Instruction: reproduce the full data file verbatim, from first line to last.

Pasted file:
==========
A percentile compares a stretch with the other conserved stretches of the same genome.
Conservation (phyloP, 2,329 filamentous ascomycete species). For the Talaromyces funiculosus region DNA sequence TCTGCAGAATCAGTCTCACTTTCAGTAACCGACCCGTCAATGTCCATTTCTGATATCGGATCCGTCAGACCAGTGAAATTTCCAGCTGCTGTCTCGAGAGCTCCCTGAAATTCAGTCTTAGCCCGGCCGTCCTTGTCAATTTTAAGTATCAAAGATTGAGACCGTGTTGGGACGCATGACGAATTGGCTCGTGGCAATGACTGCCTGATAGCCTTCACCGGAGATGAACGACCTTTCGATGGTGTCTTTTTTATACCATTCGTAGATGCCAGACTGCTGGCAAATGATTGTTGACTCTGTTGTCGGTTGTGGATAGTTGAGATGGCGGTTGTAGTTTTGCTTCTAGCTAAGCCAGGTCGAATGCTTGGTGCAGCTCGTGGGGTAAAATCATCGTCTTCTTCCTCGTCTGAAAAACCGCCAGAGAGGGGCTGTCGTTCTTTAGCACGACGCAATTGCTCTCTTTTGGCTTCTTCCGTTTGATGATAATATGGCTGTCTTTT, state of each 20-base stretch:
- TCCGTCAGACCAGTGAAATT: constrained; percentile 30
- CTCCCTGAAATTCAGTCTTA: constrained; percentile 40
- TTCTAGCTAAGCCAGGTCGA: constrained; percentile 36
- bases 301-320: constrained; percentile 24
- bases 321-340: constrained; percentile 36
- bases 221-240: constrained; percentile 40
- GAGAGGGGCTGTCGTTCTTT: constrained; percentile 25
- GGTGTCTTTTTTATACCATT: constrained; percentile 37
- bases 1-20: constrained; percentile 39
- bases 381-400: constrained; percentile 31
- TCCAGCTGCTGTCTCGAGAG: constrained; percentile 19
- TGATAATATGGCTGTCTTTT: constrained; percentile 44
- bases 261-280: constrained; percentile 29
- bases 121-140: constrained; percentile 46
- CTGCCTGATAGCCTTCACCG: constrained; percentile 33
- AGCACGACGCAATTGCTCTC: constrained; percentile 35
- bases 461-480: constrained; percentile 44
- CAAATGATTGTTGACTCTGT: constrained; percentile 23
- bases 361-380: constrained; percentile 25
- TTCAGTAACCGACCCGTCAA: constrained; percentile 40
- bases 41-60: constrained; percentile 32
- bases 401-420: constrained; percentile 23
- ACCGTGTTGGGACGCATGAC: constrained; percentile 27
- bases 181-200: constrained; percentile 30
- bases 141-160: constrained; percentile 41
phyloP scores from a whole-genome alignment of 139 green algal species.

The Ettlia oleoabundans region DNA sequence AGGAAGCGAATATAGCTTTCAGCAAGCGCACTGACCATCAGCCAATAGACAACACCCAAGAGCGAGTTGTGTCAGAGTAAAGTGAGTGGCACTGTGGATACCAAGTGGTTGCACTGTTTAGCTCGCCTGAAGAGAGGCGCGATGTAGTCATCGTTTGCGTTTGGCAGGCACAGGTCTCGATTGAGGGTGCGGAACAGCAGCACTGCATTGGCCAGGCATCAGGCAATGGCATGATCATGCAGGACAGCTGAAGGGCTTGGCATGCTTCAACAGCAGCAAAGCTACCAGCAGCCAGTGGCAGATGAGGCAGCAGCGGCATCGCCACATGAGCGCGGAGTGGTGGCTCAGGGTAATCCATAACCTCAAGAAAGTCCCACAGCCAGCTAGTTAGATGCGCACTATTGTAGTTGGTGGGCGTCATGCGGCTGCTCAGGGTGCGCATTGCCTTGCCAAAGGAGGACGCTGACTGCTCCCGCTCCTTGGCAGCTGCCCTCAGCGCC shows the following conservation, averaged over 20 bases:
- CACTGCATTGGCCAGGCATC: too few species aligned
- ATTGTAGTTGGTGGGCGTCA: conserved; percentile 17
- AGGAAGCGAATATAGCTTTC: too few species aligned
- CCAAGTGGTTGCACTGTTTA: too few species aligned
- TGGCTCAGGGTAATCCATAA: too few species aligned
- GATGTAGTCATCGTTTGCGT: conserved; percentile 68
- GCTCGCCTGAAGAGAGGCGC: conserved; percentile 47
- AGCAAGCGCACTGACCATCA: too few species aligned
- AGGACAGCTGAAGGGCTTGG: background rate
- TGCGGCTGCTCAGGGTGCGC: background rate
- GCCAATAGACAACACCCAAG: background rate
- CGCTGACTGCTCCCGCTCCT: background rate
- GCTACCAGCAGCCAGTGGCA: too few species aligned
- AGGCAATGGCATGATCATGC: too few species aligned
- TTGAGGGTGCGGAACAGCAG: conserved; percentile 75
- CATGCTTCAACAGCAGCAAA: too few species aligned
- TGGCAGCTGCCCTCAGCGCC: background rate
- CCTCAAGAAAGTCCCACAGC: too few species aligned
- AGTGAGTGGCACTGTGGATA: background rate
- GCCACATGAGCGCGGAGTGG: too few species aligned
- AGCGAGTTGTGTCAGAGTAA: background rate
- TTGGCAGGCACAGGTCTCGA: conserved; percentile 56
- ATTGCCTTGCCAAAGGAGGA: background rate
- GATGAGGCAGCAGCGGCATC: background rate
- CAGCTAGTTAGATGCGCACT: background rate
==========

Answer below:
A percentile compares a stretch with the other conserved stretches of the same genome.
Conservation (phyloP, 2,329 filamentous ascomycete species). For the Talaromyces funiculosus region DNA sequence TCTGCAGAATCAGTCTCACTTTCAGTAACCGACCCGTCAATGTCCATTTCTGATATCGGATCCGTCAGACCAGTGAAATTTCCAGCTGCTGTCTCGAGAGCTCCCTGAAATTCAGTCTTAGCCCGGCCGTCCTTGTCAATTTTAAGTATCAAAGATTGAGACCGTGTTGGGACGCATGACGAATTGGCTCGTGGCAATGACTGCCTGATAGCCTTCACCGGAGATGAACGACCTTTCGATGGTGTCTTTTTTATACCATTCGTAGATGCCAGACTGCTGGCAAATGATTGTTGACTCTGTTGTCGGTTGTGGATAGTTGAGATGGCGGTTGTAGTTTTGCTTCTAGCTAAGCCAGGTCGAATGCTTGGTGCAGCTCGTGGGGTAAAATCATCGTCTTCTTCCTCGTCTGAAAAACCGCCAGAGAGGGGCTGTCGTTCTTTAGCACGACGCAATTGCTCTCTTTTGGCTTCTTCCGTTTGATGATAATATGGCTGTCTTTT, state of each 20-base stretch:
- TCCGTCAGACCAGTGAAATT: constrained; percentile 30
- CTCCCTGAAATTCAGTCTTA: constrained; percentile 40
- TTCTAGCTAAGCCAGGTCGA: constrained; percentile 36
- bases 301-320: constrained; percentile 24
- bases 321-340: constrained; percentile 36
- bases 221-240: constrained; percentile 40
- GAGAGGGGCTGTCGTTCTTT: constrained; percentile 25
- GGTGTCTTTTTTATACCATT: constrained; percentile 37
- bases 1-20: constrained; percentile 39
- bases 381-400: constrained; percentile 31
- TCCAGCTGCTGTCTCGAGAG: constrained; percentile 19
- TGATAATATGGCTGTCTTTT: constrained; percentile 44
- bases 261-280: constrained; percentile 29
- bases 121-140: constrained; percentile 46
- CTGCCTGATAGCCTTCACCG: constrained; percentile 33
- AGCACGACGCAATTGCTCTC: constrained; percentile 35
- bases 461-480: constrained; percentile 44
- CAAATGATTGTTGACTCTGT: constrained; percentile 23
- bases 361-380: constrained; percentile 25
- TTCAGTAACCGACCCGTCAA: constrained; percentile 40
- bases 41-60: constrained; percentile 32
- bases 401-420: constrained; percentile 23
- ACCGTGTTGGGACGCATGAC: constrained; percentile 27
- bases 181-200: constrained; percentile 30
- bases 141-160: constrained; percentile 41
phyloP scores from a whole-genome alignment of 139 green algal species.

The Ettlia oleoabundans region DNA sequence AGGAAGCGAATATAGCTTTCAGCAAGCGCACTGACCATCAGCCAATAGACAACACCCAAGAGCGAGTTGTGTCAGAGTAAAGTGAGTGGCACTGTGGATACCAAGTGGTTGCACTGTTTAGCTCGCCTGAAGAGAGGCGCGATGTAGTCATCGTTTGCGTTTGGCAGGCACAGGTCTCGATTGAGGGTGCGGAACAGCAGCACTGCATTGGCCAGGCATCAGGCAATGGCATGATCATGCAGGACAGCTGAAGGGCTTGGCATGCTTCAACAGCAGCAAAGCTACCAGCAGCCAGTGGCAGATGAGGCAGCAGCGGCATCGCCACATGAGCGCGGAGTGGTGGCTCAGGGTAATCCATAACCTCAAGAAAGTCCCACAGCCAGCTAGTTAGATGCGCACTATTGTAGTTGGTGGGCGTCATGCGGCTGCTCAGGGTGCGCATTGCCTTGCCAAAGGAGGACGCTGACTGCTCCCGCTCCTTGGCAGCTGCCCTCAGCGCC shows the following conservation, averaged over 20 bases:
- CACTGCATTGGCCAGGCATC: too few species aligned
- ATTGTAGTTGGTGGGCGTCA: conserved; percentile 17
- AGGAAGCGAATATAGCTTTC: too few species aligned
- CCAAGTGGTTGCACTGTTTA: too few species aligned
- TGGCTCAGGGTAATCCATAA: too few species aligned
- GATGTAGTCATCGTTTGCGT: conserved; percentile 68
- GCTCGCCTGAAGAGAGGCGC: conserved; percentile 47
- AGCAAGCGCACTGACCATCA: too few species aligned
- AGGACAGCTGAAGGGCTTGG: background rate
- TGCGGCTGCTCAGGGTGCGC: background rate
- GCCAATAGACAACACCCAAG: background rate
- CGCTGACTGCTCCCGCTCCT: background rate
- GCTACCAGCAGCCAGTGGCA: too few species aligned
- AGGCAATGGCATGATCATGC: too few species aligned
- TTGAGGGTGCGGAACAGCAG: conserved; percentile 75
- CATGCTTCAACAGCAGCAAA: too few species aligned
- TGGCAGCTGCCCTCAGCGCC: background rate
- CCTCAAGAAAGTCCCACAGC: too few species aligned
- AGTGAGTGGCACTGTGGATA: background rate
- GCCACATGAGCGCGGAGTGG: too few species aligned
- AGCGAGTTGTGTCAGAGTAA: background rate
- TTGGCAGGCACAGGTCTCGA: conserved; percentile 56
- ATTGCCTTGCCAAAGGAGGA: background rate
- GATGAGGCAGCAGCGGCATC: background rate
- CAGCTAGTTAGATGCGCACT: background rate